The fingers and toes are two of the most commonly injured areas of the body. The distal ends of these digits (i.e., the nail apparatus) are especially prone to injury. Digital injuries include amputations, avulsions, contusions, crush injuries, fractures, and lacerations. The most common injuries to the distal fingers and toes are crush injuries (e.g., closure of a door and dropped objects). Digital injuries occur when the distal aspect of the finger or toe is caught between two objects and typically involves a large amount of force.
Subungual hematomas often develop following blunt or crush injuries to the distal fingers or toes (Figure 127-1).1-3 Hematomas can form from repetitive mild trauma to the digits (e.g., running while wearing tight shoes). These injuries cause accumulation of blood between the nail and the nail bed and result in a subungual hematoma (Figure 127-2). Treatment of a subungual hematoma is relatively straightforward, yet in some cases, it is still controversial. It is important to understand the structure of the distal finger or toe (Figure 127-3) to determine whether drainage alone will be sufficient management and to also consider how initial management may affect outcome.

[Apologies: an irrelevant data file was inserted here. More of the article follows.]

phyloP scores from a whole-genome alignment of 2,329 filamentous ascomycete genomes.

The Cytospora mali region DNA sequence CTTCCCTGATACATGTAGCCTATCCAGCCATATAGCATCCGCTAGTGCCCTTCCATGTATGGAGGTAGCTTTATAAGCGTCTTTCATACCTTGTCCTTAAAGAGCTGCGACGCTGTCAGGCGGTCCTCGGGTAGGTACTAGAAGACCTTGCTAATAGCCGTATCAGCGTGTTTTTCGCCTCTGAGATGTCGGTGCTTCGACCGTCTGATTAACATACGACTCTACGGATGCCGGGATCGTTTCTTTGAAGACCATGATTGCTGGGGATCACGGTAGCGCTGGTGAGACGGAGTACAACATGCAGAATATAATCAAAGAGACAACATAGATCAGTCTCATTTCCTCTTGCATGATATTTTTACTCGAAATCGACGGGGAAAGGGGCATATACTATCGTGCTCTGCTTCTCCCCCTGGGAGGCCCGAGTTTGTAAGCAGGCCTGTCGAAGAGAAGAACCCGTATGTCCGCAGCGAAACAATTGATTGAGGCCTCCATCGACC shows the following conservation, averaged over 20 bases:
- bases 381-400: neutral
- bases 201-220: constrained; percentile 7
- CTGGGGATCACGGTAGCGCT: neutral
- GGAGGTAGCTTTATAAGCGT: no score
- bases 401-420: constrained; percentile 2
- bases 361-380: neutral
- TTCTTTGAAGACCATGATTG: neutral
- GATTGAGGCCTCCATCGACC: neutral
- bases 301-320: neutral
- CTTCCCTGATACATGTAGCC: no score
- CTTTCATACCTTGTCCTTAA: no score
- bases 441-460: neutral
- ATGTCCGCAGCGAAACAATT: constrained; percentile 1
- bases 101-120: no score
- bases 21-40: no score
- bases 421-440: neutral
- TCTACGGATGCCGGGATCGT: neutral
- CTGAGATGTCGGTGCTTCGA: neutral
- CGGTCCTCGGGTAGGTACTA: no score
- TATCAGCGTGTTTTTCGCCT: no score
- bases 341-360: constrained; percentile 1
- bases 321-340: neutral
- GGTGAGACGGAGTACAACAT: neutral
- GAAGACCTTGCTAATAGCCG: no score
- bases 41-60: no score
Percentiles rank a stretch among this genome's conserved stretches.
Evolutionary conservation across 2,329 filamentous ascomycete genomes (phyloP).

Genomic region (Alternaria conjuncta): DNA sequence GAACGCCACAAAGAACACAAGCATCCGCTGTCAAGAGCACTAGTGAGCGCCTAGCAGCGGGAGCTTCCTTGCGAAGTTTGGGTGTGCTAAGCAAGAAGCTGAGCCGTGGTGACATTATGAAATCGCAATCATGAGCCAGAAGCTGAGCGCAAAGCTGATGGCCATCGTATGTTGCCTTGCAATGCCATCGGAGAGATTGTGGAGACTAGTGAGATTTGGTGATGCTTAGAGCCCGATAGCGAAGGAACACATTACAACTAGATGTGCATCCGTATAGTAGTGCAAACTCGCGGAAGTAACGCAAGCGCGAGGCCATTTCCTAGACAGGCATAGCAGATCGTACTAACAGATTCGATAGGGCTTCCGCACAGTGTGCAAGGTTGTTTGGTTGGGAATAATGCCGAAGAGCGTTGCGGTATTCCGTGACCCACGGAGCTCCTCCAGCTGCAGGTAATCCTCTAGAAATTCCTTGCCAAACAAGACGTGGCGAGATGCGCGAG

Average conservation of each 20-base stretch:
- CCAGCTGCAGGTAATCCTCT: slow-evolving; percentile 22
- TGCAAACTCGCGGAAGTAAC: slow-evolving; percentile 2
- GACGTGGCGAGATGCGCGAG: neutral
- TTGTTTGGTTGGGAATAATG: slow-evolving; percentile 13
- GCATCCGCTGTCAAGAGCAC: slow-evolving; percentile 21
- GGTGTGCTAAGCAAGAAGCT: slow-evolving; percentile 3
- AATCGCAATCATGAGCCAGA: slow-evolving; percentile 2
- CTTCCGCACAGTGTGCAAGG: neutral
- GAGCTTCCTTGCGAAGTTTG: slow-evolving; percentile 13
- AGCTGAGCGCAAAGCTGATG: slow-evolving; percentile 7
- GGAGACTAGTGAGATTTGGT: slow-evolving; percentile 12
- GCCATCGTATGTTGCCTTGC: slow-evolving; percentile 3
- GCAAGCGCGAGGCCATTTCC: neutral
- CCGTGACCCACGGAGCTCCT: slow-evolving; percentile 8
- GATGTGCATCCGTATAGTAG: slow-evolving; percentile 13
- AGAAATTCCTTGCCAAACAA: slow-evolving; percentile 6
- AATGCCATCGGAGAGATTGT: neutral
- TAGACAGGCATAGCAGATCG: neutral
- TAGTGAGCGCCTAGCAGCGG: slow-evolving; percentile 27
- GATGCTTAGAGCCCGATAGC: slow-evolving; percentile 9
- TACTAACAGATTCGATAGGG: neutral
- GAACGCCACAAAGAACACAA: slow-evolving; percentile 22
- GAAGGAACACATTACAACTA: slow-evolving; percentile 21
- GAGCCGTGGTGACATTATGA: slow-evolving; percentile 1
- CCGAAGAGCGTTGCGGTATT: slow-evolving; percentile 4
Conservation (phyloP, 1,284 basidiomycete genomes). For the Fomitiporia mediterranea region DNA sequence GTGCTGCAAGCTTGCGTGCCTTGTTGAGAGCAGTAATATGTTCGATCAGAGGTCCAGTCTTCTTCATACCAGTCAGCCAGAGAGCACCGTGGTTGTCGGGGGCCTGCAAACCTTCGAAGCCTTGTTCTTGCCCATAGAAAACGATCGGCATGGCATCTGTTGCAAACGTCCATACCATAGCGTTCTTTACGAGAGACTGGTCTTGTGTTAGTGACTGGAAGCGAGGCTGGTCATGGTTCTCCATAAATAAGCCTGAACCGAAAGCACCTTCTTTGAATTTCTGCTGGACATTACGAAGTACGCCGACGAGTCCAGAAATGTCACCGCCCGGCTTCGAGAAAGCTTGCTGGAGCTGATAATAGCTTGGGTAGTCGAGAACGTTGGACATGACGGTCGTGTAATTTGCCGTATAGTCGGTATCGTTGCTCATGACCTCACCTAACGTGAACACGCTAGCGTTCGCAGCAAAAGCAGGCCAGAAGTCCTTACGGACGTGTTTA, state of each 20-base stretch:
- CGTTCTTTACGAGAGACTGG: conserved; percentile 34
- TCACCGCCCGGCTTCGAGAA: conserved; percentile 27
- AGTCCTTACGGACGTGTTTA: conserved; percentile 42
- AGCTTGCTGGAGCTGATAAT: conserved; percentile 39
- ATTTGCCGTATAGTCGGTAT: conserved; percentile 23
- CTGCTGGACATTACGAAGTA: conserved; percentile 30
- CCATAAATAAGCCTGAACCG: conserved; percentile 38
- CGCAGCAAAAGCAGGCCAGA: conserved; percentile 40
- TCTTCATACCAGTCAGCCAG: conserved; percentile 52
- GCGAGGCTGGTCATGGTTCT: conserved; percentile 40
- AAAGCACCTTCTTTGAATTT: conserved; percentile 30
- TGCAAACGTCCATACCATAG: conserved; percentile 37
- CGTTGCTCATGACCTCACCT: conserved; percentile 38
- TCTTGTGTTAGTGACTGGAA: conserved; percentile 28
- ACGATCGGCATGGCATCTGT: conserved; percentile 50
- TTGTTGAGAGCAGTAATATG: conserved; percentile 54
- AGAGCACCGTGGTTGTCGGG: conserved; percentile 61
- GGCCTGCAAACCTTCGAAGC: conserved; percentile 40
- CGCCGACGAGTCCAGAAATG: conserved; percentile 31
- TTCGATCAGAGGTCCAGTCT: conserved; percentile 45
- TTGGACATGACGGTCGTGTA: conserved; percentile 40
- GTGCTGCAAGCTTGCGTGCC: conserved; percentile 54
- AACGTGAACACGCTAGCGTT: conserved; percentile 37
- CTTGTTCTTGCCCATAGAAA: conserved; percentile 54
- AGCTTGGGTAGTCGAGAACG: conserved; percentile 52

A subungual hematoma. (Courtesy of Path Scientific LLC, Carlisle, MA.)
The subungual hematoma. A. Surface view. B. Sagittal view.
The anatomy of the distal fingertip and nail bed. A. Surface anatomy. B. Midsagittal view.
ANATOMY AND PATHOPHYSIOLOGY
The nail apparatus is a complex structure composed of multiple components (Figure 127-3). The nail plate is a keratinized structure that overlies the nail bed and matrix.4 It is curved on three edges to allow it to embed into the surrounding soft tissues. The perionychium is composed of the nail bed and the surrounding soft tissue. The hyponychium is the junction of the nail bed at the sterile matrix and the fingertip skin beneath the distal margin of the nail. The eponychium is the distal portion of the nail fold where it attaches to the proximal surface of the nail plate. The matrix is visible in the proximal portion of the nail as a white half-moon structure known as the lunula.
The nail bed consists of the germinal matrix on the proximal ventral floor of the nail fold and the sterile matrix extending from the lunula to the hyponychium.4 It was originally thought that the germinal matrix is primarily responsible for the growth of the nail, with a significant contribution from the sterile matrix.5,6 It is now known that the entire nail bed contributes to the growth and migration of ...